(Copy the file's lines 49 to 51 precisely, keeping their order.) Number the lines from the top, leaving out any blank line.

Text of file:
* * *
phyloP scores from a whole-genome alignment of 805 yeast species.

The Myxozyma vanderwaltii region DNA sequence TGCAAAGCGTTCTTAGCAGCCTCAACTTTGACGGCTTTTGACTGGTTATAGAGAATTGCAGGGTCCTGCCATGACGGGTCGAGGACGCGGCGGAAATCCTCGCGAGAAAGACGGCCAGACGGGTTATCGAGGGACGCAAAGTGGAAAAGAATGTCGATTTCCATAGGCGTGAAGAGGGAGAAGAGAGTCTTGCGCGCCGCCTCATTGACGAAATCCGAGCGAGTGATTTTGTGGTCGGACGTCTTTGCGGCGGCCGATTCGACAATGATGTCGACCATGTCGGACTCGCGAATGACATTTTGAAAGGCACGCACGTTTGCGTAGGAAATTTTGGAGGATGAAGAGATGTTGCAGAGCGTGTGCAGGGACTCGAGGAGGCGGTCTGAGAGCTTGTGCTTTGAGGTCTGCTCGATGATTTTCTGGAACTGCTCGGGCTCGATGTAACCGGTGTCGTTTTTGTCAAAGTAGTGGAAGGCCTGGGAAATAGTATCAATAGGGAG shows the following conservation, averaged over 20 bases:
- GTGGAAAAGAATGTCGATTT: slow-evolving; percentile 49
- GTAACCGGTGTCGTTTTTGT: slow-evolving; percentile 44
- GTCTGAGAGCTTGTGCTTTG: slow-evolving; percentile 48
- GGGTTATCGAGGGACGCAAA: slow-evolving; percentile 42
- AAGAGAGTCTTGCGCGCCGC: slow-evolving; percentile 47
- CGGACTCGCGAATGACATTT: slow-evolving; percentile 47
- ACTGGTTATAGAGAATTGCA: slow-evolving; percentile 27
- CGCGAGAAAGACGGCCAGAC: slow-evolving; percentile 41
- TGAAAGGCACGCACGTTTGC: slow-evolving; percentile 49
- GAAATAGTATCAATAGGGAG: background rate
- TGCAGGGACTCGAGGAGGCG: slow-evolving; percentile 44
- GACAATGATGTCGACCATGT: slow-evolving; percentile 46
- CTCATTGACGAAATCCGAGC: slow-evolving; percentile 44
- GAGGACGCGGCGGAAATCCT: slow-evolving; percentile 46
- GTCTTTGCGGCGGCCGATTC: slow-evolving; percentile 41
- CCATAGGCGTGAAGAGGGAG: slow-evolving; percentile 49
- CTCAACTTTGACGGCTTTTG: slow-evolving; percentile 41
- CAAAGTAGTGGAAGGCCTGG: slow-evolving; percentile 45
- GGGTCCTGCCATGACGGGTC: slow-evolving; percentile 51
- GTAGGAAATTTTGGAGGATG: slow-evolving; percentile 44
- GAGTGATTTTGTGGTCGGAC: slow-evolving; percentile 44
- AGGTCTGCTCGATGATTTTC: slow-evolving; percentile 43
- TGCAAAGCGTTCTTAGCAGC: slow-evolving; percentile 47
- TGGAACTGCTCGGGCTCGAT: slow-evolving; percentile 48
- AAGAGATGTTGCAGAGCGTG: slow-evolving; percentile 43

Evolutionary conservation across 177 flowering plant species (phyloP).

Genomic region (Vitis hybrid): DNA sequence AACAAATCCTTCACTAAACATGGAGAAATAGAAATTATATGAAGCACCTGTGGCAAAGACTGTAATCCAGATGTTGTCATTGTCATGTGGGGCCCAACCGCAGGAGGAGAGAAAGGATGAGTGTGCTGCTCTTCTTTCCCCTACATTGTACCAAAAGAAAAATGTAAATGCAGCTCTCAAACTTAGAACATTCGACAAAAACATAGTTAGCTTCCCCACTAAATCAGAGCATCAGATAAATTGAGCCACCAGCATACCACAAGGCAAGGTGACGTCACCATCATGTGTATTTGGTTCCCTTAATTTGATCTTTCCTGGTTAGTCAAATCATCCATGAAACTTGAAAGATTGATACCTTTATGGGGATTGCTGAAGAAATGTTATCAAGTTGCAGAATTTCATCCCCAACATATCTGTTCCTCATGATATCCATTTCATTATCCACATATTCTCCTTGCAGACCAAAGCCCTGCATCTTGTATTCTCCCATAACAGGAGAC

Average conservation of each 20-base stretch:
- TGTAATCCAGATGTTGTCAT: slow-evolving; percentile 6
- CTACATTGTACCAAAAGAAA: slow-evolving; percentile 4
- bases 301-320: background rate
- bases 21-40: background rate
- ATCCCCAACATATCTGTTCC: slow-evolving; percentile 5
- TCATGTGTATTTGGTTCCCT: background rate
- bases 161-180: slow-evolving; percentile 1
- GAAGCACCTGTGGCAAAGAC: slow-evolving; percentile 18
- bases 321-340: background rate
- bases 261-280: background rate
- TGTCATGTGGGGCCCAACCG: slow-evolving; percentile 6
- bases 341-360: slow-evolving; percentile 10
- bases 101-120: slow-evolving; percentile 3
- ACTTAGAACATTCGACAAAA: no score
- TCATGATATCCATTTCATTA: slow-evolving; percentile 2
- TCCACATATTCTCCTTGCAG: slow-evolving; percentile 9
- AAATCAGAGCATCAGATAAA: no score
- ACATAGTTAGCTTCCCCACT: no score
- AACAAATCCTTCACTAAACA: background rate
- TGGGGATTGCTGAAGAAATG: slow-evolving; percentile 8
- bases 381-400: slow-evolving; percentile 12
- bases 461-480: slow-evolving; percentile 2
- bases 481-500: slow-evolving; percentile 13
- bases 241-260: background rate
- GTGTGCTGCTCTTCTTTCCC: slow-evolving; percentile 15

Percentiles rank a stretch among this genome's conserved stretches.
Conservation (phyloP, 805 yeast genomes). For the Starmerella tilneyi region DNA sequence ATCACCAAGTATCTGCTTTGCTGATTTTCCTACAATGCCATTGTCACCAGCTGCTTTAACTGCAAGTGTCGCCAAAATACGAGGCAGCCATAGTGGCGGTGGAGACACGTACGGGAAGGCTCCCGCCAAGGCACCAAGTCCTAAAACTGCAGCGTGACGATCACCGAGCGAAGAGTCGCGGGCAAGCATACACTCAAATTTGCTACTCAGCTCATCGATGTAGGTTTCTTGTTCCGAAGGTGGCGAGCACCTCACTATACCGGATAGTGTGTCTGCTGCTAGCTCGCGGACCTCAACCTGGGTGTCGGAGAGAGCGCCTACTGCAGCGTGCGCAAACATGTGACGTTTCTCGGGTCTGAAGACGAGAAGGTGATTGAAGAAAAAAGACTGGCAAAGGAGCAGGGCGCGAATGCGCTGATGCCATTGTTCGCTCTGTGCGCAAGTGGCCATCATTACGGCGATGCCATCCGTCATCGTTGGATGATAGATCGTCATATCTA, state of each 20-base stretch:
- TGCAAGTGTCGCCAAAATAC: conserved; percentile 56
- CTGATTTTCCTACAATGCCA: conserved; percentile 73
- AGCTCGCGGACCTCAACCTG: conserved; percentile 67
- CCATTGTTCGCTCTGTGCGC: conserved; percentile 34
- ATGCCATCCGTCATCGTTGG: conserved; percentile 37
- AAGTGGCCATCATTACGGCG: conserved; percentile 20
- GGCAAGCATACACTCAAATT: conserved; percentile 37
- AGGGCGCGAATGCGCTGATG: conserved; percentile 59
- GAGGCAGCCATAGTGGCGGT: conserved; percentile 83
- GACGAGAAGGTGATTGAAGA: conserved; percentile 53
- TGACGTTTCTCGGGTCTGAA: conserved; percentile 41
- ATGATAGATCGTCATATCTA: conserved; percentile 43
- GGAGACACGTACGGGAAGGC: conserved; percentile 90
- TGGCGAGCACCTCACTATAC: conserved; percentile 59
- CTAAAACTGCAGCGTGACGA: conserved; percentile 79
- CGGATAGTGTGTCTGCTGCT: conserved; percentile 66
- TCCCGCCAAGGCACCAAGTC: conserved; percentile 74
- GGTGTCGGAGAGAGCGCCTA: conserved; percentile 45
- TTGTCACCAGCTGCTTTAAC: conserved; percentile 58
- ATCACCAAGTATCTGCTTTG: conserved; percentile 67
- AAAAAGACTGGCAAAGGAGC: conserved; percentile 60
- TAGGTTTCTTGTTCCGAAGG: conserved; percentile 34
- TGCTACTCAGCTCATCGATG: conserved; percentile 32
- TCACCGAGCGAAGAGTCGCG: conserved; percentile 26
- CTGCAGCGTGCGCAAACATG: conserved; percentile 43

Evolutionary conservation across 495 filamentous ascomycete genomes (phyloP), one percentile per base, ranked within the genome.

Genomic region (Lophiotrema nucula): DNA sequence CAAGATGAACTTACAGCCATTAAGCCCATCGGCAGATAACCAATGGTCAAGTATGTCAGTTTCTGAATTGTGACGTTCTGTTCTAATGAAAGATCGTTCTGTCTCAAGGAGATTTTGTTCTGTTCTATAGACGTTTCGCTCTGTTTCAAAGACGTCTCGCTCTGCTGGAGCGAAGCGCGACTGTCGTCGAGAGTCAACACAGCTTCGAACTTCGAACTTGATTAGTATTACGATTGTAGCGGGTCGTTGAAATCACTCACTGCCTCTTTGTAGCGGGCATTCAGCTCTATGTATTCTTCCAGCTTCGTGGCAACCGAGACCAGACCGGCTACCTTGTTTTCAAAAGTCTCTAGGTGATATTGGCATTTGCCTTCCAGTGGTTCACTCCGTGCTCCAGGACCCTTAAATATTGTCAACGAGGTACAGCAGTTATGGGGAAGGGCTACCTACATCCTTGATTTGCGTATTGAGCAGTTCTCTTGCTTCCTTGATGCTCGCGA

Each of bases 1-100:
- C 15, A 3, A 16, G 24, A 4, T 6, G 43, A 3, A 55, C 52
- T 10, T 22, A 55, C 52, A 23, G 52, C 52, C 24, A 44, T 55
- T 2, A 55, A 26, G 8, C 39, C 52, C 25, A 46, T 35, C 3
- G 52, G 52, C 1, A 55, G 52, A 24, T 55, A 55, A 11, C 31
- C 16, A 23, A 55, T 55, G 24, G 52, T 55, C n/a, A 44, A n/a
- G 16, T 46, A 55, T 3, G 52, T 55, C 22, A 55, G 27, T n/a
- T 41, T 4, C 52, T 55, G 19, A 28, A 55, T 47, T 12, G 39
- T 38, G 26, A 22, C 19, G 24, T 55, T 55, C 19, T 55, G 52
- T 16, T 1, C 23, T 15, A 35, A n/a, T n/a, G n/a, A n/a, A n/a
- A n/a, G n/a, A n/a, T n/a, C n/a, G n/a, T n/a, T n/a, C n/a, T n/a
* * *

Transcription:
- AACAAATCCTTCACTAAACA: background rate
- TGGGGATTGCTGAAGAAATG: slow-evolving; percentile 8
- bases 381-400: slow-evolving; percentile 12